That’s . . . a big claim. But Dan and Raúl are global communication experts, and they think that training workers to understand each other is key to a better future. There were a lot of really interesting parts of our conversation that didn’t end up making the episode, but you can read more in their book. I also talk to my FT colleague and podcast regular Emma Jacobs about the benefits of upskilling — aka training and development — for all sorts of workers. We are seeing a blurring in workplace and personal development skills that matches the blurring in our overall lives — it’s fascinating, but do you actually want your employer to teach you how to be less anxious?
Even as many employers tell people to get back to work, office occupation in the UK is at about a quarter of pre-pandemic levels. Next week we look at the future of offices — what does a tempting, human-friendly building look like? (Isabel Berwick)
Elsewhere in the world of work:
The future is female: Historically, women haven’t left much of an imprint on the theories and practice of management, but that’s changing. Women now make up the majority of graduates, managers and professionals — and outscore men on leadership skills. Now, a new cohort of female executives is looking to overhaul the male-dominated management model.
Beware the office narcissist: Do you have any co-workers who are entitled, have an inflated sense of self-importance, or lack empathy? The behaviour of the late publishing magnate Robert Maxwell provides an object lesson in the psychology of extreme power. People like this can prove challenging to reason with. Here’s why you should keep your distance at work.
Lessen your stress: The global rise of anxiety and depression is on a collision course with the return to in-person work. If you’re experiencing heightened stress at work lately, follow these simple techniques to help you manage it and support others.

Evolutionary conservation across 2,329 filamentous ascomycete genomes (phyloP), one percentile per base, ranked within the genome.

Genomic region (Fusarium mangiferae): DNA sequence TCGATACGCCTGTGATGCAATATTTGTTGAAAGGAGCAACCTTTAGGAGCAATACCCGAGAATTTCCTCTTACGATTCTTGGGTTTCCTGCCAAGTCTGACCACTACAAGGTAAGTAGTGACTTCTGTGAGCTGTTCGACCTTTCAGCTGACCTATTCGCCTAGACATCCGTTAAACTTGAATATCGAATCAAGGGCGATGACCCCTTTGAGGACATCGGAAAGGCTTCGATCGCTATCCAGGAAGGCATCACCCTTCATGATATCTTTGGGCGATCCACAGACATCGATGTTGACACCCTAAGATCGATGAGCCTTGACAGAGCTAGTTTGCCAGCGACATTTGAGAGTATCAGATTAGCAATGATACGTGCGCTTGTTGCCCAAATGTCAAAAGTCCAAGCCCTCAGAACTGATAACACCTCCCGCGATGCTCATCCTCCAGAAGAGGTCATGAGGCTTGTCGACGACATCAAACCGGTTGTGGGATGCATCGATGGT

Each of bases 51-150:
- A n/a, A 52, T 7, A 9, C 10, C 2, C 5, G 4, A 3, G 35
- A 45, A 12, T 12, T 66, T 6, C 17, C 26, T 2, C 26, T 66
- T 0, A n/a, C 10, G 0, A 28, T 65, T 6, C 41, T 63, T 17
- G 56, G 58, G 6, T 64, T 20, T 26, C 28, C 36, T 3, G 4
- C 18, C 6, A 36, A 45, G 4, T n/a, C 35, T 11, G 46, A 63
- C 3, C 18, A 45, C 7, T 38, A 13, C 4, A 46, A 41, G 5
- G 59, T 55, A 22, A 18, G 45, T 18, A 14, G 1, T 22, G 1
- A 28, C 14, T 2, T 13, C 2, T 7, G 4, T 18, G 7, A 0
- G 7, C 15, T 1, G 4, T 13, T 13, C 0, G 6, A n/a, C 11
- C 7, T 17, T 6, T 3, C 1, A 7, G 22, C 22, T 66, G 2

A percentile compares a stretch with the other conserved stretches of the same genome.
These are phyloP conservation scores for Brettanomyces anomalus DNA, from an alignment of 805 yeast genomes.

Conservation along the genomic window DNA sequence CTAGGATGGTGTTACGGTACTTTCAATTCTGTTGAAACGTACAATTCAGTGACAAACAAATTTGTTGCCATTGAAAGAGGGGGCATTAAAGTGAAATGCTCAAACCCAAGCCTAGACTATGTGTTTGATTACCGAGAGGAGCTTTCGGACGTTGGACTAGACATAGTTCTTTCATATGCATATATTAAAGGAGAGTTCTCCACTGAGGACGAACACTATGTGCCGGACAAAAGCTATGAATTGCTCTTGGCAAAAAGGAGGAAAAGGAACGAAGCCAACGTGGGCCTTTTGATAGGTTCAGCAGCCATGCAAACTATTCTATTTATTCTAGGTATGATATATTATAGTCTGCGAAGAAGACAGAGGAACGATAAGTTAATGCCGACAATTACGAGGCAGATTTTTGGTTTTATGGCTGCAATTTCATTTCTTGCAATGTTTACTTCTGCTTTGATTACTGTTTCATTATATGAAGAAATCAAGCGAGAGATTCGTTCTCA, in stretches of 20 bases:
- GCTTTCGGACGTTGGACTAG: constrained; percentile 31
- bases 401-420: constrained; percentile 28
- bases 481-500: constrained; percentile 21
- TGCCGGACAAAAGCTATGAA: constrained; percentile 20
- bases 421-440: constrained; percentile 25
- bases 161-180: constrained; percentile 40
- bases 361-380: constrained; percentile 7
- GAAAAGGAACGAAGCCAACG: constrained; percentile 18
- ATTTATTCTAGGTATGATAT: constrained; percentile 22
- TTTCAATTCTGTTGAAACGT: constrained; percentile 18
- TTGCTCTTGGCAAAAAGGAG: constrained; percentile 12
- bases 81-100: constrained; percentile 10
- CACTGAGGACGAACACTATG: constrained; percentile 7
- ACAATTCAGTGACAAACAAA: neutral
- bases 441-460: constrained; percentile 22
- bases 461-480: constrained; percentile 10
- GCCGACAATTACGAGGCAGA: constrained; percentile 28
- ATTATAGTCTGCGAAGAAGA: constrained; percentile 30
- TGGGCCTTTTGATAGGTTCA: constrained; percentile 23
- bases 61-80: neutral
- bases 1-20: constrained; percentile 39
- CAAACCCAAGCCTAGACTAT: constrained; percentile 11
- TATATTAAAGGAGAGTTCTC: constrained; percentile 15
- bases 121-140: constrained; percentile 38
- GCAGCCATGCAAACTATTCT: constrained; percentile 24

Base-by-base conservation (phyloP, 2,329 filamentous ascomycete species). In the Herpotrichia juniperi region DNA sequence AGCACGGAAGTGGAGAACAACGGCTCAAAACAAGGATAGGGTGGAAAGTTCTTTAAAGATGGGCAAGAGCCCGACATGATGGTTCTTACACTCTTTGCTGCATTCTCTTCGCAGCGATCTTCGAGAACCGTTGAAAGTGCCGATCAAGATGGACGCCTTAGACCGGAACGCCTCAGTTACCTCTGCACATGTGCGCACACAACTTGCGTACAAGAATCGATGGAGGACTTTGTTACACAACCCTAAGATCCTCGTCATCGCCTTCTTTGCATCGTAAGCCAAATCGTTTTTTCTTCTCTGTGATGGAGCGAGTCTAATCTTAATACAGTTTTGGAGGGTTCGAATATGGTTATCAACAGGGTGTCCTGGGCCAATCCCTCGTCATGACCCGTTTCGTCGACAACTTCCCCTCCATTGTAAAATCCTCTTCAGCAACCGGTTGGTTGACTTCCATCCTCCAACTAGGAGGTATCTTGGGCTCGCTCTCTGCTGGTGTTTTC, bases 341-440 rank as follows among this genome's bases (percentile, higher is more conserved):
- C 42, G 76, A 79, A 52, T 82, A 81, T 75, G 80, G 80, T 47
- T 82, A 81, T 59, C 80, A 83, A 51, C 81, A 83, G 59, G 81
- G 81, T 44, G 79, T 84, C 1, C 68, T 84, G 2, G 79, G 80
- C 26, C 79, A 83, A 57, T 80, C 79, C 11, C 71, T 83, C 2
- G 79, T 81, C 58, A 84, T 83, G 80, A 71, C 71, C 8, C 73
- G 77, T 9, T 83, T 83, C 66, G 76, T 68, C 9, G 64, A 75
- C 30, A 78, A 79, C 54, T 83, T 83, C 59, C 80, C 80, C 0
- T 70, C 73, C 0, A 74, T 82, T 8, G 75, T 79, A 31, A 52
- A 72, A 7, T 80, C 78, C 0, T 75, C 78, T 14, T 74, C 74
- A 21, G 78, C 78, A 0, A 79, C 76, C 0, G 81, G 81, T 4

Gadgets for hybrid work: If you’re looking for a smart way to spend that work stipend (or your US tax return), you’ll want to check out FT’s latest gadget reviews, featuring the most powerful iPad ever, a satisfyingly mechanical keyboard, reusable “Post-its”, and more.
Missing out on ageing talent: There’s some new evidence to suggest that a significant number of workers over 50 who left the job market did not do so voluntarily. Businesses are attracted to the innovation and flexibility associated with younger workers — not to mention the lower salaries — but it’s leading to a loss of institutional memory and experience.
A word from the Working It community:
We had lots of great responses to last week’s call for the experiences of those who had (or had not) left corporate life in their 50s.
Some of our respondents have become executive coaches (which seems to be an increasingly popular later-career option). One such reader is Xenia Wickett, who left a stellar career in NGOs, academia and government to become a coach:
I have had a phenomenally interesting career. I have absolutely no regrets . . . I now am able to spend 75 per cent of my time doing what I’m good at and enjoy, rather than, as a senior executive, 20 per cent of my time doing that and 80 per cent doing the other stuff that comes with the job. Don’t get me wrong, there are also challenges. But knowing that you’re truly having an impact in the way you can do best is a powerful drug.
And here’s a comment from a reader over 60:
I have an active brain that doesn’t like to stop. I enjoy the intellectual stimulation my work offers me, and I still get satisfaction from being able to help clients solve their problems. I fear I would become bored if I retire. In short, I am one of the fortunate few “over-age” people who is not being forced out of their job by shortsighted employers that prefer younger, cheaper employees. I think it’s because I’m lucky enough to work in a relatively niche area where my expertise and knowledge are valued.
And let us know . . .
Pilita Clark wrote about fraudulent expense claims this week — and now we’d like to hear from you. Have you ever fiddled your expenses? How? Did you ever get caught? Or are there expenses you feel your company should cover but doesn’t? We want to hear your stories for a wider feature on this contentious topic. Email email@example.com. We’ll keep you (and your company) anonymous.